The Politics of Reconstruction

Wartime street scene, PM 2003.17.3137
Soldiers playing baseball, PM 2003.17.1185
Soldier on bridge, PM 2003.17.3141
Commissary, PM 2003.17.440
Elliot Taylor and children, PM 2003.17.182
Korean soldier, PM 2003.17.837
Quonset huts—Pusan Rehabilitation and Reconstruction Program, PM 2003.17.212
"Reconstruction through Discipline, Reunification through Discipline", PM 2003.17.3049
General Whitcomb with President Ree and others, PM 2003.17.2984

Charged with Pusan’s reconstruction, Brigadier General Whitcomb worked with the administration of South Korean President Syngman Rhee (the two men are pictured together under the umbrella) and ran the local Armed Forces Assistance to Korea Program (AFAK). AFAK was one of a number of civic action programs intended to foster good relations with the Korean population and to improve the image of the U.S. military.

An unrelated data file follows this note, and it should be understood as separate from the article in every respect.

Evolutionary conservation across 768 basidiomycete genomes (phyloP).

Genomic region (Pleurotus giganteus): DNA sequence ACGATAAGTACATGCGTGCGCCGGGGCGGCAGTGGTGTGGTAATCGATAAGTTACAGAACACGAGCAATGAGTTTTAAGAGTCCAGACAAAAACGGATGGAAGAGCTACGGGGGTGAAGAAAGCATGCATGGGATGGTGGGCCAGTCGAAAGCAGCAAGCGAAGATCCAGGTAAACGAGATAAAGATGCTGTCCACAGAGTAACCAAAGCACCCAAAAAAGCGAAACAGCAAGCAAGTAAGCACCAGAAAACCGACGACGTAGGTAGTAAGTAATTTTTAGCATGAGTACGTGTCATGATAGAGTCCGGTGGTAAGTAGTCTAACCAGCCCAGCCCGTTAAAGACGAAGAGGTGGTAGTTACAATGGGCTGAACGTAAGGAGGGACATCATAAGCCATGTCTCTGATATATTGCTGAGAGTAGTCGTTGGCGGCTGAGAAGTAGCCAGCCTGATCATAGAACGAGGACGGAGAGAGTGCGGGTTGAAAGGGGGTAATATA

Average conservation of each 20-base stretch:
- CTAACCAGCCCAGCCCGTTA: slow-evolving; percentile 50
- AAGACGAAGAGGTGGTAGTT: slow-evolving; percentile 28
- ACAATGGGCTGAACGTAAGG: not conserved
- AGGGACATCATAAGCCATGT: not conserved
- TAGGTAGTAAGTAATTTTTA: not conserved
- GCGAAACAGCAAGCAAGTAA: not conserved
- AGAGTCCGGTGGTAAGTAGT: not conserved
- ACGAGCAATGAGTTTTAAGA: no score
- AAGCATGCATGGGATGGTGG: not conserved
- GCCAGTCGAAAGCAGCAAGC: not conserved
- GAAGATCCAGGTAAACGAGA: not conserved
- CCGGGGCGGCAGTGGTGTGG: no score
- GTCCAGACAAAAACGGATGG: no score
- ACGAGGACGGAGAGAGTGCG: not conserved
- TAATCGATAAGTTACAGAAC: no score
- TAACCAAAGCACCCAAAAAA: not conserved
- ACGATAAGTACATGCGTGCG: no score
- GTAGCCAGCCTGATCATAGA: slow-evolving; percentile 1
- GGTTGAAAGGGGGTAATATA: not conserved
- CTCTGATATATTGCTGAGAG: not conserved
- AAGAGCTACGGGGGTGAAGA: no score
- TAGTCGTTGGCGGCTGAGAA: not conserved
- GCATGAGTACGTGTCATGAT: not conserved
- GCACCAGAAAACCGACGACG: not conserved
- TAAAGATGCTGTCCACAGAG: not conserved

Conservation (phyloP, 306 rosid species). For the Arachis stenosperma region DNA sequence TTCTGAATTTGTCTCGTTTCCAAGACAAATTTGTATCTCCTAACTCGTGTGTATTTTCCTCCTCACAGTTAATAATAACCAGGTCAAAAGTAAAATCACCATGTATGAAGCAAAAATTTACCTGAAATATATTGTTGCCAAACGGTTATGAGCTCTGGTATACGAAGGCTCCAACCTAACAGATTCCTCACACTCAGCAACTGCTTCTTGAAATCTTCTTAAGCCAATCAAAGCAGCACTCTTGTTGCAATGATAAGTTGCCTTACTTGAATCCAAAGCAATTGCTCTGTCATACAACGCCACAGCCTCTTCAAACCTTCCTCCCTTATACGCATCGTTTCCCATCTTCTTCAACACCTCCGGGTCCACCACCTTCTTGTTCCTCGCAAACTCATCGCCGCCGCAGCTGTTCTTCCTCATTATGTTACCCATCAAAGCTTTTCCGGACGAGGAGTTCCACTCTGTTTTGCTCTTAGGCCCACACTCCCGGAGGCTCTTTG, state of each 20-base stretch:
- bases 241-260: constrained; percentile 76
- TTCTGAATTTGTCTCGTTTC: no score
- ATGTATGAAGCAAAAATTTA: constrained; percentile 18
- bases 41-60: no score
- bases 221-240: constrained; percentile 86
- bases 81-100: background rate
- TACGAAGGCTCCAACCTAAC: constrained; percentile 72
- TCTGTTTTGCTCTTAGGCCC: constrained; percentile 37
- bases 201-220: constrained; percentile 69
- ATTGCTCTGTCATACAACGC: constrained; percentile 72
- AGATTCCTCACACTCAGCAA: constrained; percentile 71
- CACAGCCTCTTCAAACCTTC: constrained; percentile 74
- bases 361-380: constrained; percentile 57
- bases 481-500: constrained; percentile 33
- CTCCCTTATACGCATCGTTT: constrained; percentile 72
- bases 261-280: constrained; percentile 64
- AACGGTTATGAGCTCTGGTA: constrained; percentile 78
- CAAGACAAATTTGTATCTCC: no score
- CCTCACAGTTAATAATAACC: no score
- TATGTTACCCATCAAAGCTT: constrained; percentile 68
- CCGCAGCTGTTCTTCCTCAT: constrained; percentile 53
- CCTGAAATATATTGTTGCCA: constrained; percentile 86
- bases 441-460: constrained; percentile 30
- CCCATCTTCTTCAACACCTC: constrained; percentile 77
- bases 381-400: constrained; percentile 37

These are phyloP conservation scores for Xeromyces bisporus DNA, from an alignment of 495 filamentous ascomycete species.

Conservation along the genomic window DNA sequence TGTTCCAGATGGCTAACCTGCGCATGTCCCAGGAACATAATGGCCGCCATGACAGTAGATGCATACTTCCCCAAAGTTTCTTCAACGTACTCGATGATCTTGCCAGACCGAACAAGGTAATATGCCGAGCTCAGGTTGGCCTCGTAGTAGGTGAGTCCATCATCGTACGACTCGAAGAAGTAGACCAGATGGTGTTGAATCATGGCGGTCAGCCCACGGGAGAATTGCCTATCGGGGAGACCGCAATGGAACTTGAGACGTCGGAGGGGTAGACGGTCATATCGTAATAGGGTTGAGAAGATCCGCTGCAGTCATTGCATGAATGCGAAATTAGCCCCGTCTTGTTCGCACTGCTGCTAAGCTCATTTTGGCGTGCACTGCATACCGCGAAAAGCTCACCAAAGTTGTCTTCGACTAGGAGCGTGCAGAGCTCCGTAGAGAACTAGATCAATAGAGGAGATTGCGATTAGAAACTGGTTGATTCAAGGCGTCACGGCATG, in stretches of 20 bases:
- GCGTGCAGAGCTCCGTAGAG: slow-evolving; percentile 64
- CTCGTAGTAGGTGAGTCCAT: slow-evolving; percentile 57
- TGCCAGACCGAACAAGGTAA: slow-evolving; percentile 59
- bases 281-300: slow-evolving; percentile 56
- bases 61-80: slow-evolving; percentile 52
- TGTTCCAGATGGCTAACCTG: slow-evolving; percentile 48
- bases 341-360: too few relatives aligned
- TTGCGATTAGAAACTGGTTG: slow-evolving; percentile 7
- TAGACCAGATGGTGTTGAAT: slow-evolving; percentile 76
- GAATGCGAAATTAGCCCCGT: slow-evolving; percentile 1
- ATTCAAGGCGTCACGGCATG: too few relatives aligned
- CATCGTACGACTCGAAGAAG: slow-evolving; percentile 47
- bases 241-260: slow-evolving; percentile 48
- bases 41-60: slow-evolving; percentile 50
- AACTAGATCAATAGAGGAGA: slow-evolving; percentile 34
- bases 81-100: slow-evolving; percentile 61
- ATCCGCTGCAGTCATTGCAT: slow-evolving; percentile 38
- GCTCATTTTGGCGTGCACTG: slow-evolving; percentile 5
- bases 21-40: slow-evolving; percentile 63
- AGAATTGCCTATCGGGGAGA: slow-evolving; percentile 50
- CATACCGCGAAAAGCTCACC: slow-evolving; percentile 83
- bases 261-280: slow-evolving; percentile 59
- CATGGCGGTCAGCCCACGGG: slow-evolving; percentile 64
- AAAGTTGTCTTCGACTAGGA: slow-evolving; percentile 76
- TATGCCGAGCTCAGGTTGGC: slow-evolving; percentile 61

Underwritten by the U.S. government, AFAK used American troops to oversee and participate in South Korean rehabilitation, providing medical services, land reclamation assistance, clothing distribution, and technical advice, as well as the construction of schools, churches, and roads. Service members also donated personal time and money toward these efforts, with units often adopting special projects such as orphanages. With the threat of communist infiltration still looming large for the U.S., AFAK’s activities were well publicized.